London’s best continue to bubble, but rest come off the boil
New sellers increased their average asking prices by 1.2% (+£5,638) this month, pushing the annual rise to 8.8% (£38,985).
London was the only region in the country to record an asking price rise in November, bucking the national trend where the overall fall was 2.6% (-£6,407). However, if it was not for strong monthly increases in the most expensive boroughs, then London too would have seen a price fall.
Miles Shipside, director and housing market analyst at Rightmove comments:
“This month sees a modest increase by London standards, though that is something of an achievement given that new sellers in the capital haven’t raised prices in November since 2007. In the run up to Christmas more sensitive pricing is the norm as buyers’ attention becomes increasingly distracted, and many of the less buoyant boroughs have followed this tradition.”
The most expensive boroughs have seen the largest price rises. This pushes them further out of reach for many buyers from less expensive locations in the capital or elsewhere in the country. The nine most expensive boroughs, all with an average asking price above £600,000, have seen an average increase of 3.4% this month. The other 23 boroughs actually recorded a month-on-month asking price fall of -2.6%. This is an indication of the approach of a quieter time of year, but also given the disparity with the most expensive boroughs, a signal that some of the froth is coming off the ‘less prime’ London market.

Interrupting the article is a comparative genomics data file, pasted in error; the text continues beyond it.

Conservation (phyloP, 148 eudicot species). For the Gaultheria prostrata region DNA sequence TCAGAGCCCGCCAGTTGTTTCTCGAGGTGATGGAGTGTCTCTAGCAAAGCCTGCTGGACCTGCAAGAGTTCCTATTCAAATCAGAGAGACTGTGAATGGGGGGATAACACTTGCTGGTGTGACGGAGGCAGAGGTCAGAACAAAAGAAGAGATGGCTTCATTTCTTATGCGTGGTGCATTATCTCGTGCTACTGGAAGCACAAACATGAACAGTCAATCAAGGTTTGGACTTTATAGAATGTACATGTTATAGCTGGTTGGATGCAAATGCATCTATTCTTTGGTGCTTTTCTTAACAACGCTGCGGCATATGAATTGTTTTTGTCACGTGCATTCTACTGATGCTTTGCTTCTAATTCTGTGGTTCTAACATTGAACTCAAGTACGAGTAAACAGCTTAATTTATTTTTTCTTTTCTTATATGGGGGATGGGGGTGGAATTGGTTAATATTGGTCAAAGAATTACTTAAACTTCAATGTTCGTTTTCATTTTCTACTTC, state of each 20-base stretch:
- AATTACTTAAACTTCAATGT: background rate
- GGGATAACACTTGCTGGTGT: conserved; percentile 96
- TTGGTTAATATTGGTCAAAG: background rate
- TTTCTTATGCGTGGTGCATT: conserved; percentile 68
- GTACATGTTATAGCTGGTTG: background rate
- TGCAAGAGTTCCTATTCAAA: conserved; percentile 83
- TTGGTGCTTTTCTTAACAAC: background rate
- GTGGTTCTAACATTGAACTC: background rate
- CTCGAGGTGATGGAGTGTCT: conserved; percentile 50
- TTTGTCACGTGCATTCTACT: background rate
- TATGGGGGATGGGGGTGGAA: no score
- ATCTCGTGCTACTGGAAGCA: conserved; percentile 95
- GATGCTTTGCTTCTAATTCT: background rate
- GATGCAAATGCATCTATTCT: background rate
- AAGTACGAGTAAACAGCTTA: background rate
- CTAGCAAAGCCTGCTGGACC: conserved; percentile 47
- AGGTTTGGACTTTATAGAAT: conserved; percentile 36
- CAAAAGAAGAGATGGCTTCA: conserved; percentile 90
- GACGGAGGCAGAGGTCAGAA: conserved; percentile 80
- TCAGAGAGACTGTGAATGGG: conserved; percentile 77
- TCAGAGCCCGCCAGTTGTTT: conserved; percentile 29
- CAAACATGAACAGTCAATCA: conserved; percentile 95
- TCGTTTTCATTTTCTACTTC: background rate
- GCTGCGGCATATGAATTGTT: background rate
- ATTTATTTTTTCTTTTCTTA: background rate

“The location price gap widens further, with an average monthly increase of more than £25,000 in the top nine boroughs. The prime central London property market continues to attract wealthy foreign buyers making it increasingly hard for UK buyers to fund a purchase in these areas from their own property sale. With the number of newly marketed properties for sale increasing by nearly 5% compared to the same period last year, perhaps the greater supply and competition made some new to the market sellers in less ‘des res’ boroughs more conservative on their asking price aspirations. Apart from the top boroughs where the bubble continues, it could be a sign that much of the rest of London is starting to come off the boil.”